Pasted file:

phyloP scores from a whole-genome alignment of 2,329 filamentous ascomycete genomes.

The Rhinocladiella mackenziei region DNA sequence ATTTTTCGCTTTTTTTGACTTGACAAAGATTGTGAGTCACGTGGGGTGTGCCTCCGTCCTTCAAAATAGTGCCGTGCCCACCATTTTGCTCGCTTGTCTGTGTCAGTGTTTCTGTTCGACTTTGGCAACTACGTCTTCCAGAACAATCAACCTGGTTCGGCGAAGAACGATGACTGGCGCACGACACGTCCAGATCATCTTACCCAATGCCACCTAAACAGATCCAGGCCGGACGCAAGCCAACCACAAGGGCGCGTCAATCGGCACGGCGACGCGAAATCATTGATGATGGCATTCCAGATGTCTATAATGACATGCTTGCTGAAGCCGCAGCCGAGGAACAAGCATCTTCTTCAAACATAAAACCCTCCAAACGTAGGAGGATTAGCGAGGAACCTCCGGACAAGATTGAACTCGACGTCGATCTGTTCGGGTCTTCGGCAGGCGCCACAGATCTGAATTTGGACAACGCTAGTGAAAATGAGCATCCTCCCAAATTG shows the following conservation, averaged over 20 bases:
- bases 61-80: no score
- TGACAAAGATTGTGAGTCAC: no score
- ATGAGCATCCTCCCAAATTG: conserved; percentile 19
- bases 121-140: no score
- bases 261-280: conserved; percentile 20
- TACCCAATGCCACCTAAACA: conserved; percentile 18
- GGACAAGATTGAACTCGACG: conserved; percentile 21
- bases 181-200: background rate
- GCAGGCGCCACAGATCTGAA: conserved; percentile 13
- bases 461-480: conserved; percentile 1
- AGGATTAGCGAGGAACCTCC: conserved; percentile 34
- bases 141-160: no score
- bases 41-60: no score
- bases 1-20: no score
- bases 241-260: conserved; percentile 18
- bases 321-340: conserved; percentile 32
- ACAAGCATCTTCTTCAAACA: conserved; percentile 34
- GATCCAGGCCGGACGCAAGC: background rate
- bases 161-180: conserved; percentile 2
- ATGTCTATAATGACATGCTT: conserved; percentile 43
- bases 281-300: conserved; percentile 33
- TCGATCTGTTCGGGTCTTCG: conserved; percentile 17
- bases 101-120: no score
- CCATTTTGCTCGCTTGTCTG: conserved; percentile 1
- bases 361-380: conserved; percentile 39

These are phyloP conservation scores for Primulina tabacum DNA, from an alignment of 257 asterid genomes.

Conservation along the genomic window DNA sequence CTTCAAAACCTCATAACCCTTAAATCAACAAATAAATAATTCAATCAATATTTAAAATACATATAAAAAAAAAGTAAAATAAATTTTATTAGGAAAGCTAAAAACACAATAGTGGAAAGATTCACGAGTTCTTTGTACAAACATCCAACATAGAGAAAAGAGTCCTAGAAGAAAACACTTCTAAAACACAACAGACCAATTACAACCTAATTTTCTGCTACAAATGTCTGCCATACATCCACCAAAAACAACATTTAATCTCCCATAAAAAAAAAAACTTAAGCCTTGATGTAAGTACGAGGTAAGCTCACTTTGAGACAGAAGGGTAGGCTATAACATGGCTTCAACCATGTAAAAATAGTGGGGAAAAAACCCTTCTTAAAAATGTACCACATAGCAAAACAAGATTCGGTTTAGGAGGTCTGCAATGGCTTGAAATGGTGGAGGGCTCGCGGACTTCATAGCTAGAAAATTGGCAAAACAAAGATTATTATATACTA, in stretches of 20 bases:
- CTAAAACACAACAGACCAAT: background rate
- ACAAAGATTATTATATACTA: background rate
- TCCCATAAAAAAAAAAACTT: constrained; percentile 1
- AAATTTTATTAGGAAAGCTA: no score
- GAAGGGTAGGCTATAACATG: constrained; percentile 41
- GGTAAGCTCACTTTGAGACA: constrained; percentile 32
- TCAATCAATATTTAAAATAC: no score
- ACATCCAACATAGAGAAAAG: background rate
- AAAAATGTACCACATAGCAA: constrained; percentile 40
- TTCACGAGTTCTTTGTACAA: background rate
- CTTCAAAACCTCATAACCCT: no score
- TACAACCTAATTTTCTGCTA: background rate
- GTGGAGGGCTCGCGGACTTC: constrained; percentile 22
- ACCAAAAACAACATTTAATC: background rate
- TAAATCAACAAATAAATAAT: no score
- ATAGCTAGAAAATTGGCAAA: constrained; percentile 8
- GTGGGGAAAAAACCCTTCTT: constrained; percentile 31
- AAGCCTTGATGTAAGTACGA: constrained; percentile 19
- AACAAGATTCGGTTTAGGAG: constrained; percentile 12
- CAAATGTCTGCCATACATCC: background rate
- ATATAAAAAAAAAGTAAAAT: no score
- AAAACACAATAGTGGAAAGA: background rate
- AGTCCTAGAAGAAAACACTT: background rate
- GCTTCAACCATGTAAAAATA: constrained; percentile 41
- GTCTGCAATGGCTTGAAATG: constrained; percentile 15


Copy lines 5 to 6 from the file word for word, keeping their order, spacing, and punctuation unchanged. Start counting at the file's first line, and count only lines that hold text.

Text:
- ATGAGCATCCTCCCAAATTG: conserved; percentile 19
- bases 121-140: no score